While we're on this sort of mesmeric t(r)ip, here's the magnificently mechanised groove of Japanese experimentalists Nisennenmondai, whose new album N does one thing - and one thing only - for 39 minutes and 16 seconds. Here is that thing, in its entirety:
An agent's early eye on the first chapters of our novel Fire Behind Glass generates some very encouraging feedback. Key, you won't be surprised to discover, is the soundtrack, which is grounded in late 1980s and early 1990s noise. This kinda thing, basically...
While we're on the subject: St Vincent's serious cover of Big Black's Kerosene comes next: "Lived here my whole life..."
Back in 2007-ish, we caught one of the Jim Jones Revue's earliest gigs - they were supporting Gallon Drunk at Dingwalls. For the next seven years we told everyone who we thought might be slightly interested how enormously great they were. Now they're calling it a day. Stepping into the breach, however, are the amazing The Amazing Snakeheads - a band so violently intense that two thirds of them already appear to have left. Below: how The Birthday Party might have sounded, had they been conceived in contemporary Glasgow...
Do something wrong once and it's a mistake. Do it twice and it's jazz...
This blog enjoys its third encounter in four years with the revivified Swans. We won't haul you through all our baggage again. In 2010 we said this. But perhaps they, and us, have evolved since then.
Some albums are about love. Some are about wild abandon. Some are about despair. (A small picture, there, of how we like to roll round here.) Swans' new album To Be Kind is about all these things. But mostly it's about the forceful power of what, back in the 1970s, music journalists called the groove. Grover Washington Jnr's Masterpiece and Fela Kuti are as much a part of this now as the downtuned sturm und drang. (This exciting-sounding German idiom is something you used to encounter often in the music press. It means 'storm and urge'.)
We catch them in Brixton. Afterwards, unable to really hear anything at all, we loiter around suspiciously and eventually say hello to Michael Gira. Then we go home. (Our affected adoption of the first person plural introduces a degree of ambiguity to that sentence, but you get where we're coming from.) All of which is a lengthy introduction to the link below: a universe, sung in reverse...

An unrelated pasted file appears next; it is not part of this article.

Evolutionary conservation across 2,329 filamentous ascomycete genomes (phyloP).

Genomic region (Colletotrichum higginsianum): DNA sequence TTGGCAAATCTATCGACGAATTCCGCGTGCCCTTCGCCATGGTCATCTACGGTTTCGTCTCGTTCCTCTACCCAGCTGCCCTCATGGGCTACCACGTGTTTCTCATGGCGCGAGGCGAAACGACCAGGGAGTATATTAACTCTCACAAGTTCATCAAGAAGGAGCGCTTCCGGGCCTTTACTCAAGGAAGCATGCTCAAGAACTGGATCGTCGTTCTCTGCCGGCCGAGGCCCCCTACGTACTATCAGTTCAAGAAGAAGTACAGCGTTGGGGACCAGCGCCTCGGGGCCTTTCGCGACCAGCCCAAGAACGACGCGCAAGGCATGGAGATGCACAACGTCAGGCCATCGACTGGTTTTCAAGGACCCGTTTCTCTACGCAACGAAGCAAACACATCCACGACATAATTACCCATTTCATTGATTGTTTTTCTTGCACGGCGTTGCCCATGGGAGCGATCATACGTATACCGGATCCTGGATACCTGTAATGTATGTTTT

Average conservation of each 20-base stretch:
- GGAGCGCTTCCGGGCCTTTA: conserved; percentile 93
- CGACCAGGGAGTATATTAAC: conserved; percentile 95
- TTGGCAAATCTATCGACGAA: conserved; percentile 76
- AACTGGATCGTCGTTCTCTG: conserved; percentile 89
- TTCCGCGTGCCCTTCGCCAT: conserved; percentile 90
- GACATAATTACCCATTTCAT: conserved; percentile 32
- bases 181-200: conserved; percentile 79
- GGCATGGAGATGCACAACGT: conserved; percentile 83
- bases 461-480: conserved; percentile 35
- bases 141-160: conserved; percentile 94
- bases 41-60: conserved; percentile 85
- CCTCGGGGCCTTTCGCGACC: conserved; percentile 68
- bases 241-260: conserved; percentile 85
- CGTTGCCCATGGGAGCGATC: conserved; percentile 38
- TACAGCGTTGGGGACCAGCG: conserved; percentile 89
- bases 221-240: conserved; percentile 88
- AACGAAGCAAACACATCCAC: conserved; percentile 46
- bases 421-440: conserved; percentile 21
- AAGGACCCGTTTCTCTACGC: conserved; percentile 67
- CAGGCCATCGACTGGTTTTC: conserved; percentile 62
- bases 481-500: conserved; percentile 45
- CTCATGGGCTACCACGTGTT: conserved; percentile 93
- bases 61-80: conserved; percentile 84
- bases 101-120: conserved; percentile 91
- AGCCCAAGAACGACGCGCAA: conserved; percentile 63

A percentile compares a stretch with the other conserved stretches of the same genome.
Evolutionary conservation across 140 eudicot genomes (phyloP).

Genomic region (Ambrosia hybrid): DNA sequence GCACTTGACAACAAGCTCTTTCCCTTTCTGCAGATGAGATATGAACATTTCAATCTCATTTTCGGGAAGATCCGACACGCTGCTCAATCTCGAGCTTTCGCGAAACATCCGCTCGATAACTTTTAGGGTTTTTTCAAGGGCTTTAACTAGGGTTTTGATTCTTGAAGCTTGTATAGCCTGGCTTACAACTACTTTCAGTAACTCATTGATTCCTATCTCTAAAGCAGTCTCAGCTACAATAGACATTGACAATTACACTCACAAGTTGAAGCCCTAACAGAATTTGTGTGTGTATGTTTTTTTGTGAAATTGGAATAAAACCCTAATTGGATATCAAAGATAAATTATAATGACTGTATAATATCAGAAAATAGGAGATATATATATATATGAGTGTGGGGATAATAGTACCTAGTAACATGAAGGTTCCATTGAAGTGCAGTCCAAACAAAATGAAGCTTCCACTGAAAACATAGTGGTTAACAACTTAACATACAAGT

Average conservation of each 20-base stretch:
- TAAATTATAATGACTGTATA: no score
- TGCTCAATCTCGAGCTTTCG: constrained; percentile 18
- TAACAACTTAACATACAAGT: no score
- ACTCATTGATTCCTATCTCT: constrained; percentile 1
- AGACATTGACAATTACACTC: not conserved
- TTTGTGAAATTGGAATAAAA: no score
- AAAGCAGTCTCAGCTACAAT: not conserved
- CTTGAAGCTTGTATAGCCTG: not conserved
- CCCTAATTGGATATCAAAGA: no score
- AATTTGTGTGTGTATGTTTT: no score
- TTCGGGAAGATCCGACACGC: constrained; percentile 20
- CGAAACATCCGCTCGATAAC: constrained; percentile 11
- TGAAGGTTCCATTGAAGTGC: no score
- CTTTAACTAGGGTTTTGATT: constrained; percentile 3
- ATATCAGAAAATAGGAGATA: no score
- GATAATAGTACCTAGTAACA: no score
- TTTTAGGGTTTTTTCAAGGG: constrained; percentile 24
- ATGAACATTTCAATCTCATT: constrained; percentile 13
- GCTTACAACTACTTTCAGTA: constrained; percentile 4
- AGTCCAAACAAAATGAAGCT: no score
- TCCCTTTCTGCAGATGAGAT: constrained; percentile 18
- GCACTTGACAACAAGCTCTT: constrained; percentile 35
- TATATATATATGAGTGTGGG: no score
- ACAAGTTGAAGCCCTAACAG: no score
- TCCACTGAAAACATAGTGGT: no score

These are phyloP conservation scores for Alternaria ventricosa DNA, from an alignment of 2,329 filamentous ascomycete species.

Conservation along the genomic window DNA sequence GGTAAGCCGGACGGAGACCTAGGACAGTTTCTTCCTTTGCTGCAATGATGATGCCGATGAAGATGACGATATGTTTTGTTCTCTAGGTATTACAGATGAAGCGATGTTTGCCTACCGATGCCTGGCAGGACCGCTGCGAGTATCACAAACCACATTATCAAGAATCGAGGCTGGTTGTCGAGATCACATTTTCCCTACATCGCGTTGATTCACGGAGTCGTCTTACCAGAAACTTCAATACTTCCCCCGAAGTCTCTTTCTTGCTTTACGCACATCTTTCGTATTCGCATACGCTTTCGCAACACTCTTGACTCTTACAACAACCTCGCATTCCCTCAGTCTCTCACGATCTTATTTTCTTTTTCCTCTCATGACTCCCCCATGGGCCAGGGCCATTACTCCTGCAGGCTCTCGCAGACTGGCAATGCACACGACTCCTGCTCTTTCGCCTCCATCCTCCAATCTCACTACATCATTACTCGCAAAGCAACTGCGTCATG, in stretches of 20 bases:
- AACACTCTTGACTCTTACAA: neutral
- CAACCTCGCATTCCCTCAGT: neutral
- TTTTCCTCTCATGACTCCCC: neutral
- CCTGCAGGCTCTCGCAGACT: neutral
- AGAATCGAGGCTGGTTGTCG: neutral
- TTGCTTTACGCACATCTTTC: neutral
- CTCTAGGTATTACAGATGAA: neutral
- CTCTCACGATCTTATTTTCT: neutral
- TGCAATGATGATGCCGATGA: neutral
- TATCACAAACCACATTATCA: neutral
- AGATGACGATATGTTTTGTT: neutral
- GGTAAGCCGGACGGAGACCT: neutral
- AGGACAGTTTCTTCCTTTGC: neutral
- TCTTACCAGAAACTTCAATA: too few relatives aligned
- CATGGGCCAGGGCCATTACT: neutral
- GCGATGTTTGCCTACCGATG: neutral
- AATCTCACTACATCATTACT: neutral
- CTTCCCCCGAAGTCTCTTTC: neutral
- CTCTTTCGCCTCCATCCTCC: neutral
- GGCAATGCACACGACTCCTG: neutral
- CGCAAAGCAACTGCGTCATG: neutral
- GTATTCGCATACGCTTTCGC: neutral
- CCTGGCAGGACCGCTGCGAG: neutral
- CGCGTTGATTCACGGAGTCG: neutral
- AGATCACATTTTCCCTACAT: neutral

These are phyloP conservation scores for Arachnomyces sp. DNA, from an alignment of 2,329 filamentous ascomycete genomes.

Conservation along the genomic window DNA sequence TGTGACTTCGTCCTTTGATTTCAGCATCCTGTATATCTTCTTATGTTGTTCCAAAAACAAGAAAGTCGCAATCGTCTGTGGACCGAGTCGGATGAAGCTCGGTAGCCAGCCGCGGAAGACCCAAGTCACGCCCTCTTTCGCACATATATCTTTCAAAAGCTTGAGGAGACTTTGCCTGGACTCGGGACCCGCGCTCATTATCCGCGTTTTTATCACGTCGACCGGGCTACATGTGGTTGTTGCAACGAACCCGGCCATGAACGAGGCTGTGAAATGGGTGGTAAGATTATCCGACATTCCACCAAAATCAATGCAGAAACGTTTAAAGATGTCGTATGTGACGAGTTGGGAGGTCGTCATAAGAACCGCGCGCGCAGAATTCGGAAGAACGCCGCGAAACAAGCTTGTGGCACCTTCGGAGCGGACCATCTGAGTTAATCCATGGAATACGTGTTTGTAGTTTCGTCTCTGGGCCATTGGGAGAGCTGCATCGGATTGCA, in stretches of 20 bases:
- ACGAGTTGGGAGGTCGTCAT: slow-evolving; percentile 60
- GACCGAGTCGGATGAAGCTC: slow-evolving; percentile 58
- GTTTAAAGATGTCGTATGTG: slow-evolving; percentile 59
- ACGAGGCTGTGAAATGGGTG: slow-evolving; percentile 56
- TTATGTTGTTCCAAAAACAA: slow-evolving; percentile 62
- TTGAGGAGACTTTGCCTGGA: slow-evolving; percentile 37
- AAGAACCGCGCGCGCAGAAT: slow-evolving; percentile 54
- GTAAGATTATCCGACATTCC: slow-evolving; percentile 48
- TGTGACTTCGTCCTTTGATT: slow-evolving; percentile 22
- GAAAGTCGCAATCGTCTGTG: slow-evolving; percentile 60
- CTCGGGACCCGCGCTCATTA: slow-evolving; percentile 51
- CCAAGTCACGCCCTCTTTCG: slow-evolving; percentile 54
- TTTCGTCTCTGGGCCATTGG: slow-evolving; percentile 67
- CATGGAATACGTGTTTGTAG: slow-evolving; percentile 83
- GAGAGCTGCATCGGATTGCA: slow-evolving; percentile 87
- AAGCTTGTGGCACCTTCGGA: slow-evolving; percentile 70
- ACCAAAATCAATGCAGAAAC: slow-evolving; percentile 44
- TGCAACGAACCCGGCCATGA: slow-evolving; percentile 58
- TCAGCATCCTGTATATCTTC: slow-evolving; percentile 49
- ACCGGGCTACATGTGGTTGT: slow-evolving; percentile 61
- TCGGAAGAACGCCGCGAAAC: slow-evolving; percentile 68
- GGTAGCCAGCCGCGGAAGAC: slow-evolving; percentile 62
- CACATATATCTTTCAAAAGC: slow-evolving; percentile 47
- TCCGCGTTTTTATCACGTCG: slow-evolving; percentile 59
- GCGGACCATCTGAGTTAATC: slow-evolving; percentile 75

Slightly after the event, here's a brief and unhelpfully perfunctory round-up of things we witnessed at DesertFest - home to sludgy, stoner, doom-driven and experimental psychedelia, annually enacted in the sandy dunes of London NW1.
Hey Colossus were kinda new on me. At three in the afternoon, in front of a couple of hundred people at the Camden Underworld, they embark on half an hour of public primal screaming. (To be clear, we mean this very much in the Janovian sense), under which churns a squirming, Melvins-style groove. You could string a whole bunch of words in a line and still fail to convey quite how powerful they are. And because we don't like stringing words in lines unnecessarily, below is the thing (in) itself...
The Cosmic Dead are our other great discovery. Wisely, they sound exactly as you imagine a band called The Cosmic Dead should. Below: 42 minutes of unmapped space travel. If you like that kind of thing, which you will, check out their Bandcamp page for more.